prosodic system


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Noun1.prosodic system - the system of accentuation used in a particular language
language system - a system of linguistic units or elements used in a particular language
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Investigating 12 languages from different language families and disparate regions of the African continent, linguists discuss the complete prosodic system of the language or languages, that is the tone and intonation and the interaction between the two.
Farrokhi: Ghaznavid court poet ode great theorist who lived in the late 4th and early 5th century, he spoke to the prosodic system and Zabihullah fun enough, we say: ((Sistan was the son of Ghulam Ali Khalaf lady, good humor and poetry extremely well told and gave more grip)) or ((the simplicity and elegance and tasteful Sheets and licorice Saadi who is the lyricism
In most Uralic languages (including those with fixed stress) the prosodic system is not trivial.
The amazing subtleties of effect great poets have achieved by finding the give in a prosodic system will eventually flash on a diligent student's mind.
introduction of the Yeongming prosodic system in its original, complex
In medieval poetics and into the Renaissance, as Sidney's remark suggests, the prosodic system of which rhyme is the main marker was seen as constitutive of poetry.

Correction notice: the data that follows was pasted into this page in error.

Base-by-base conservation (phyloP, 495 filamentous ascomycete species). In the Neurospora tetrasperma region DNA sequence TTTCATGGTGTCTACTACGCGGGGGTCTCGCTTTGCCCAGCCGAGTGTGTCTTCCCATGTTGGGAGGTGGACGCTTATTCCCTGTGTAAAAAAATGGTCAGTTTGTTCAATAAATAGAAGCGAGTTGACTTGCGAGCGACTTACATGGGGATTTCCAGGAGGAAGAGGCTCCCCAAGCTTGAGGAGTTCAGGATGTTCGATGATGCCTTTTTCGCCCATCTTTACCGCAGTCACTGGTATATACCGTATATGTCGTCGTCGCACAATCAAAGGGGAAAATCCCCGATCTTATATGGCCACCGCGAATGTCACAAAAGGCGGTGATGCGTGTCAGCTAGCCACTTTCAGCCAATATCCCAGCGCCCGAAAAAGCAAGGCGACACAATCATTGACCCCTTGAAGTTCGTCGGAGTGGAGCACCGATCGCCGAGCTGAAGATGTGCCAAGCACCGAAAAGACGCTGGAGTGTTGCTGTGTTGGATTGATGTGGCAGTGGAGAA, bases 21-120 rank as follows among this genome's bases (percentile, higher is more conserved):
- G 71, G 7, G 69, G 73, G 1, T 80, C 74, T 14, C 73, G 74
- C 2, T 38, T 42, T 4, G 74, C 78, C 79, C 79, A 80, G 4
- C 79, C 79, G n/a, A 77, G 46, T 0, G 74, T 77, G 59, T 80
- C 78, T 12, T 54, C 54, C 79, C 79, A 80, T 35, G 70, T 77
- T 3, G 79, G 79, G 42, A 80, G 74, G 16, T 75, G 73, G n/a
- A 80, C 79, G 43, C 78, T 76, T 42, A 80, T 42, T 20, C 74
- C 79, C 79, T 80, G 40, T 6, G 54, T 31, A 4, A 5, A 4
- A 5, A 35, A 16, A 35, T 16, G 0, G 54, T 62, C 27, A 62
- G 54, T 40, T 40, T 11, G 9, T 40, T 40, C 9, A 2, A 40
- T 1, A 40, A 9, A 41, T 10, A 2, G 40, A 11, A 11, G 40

1997, The Prosodic System of Estonian in the Finnic Space.
In this article we present a description of some aspects of the prosodic system of the non-Austronesian (Papuan) language Kuot, spoken on New Ireland, Papua New Guinea.
The Livonian prosodic system has been quite thoroughly studied during the past years.
Let us first of all recall that even a very long sentence can have a completely flat intonation pattern, and hence no intonational substructuring, this being one of the primary features of the Wolof prosodic system (section 2).
Can this bewildering synchronic diversity be traced back to a single prosodic system at the Proto-TB (PTB) stage?
It has been suggested that the Estonian prosodic system was once very similar to that of contemporary Finnish, but later transformed significantly due to the apocope, syncope, and other sound changes (Lehiste 2003 : 47-48).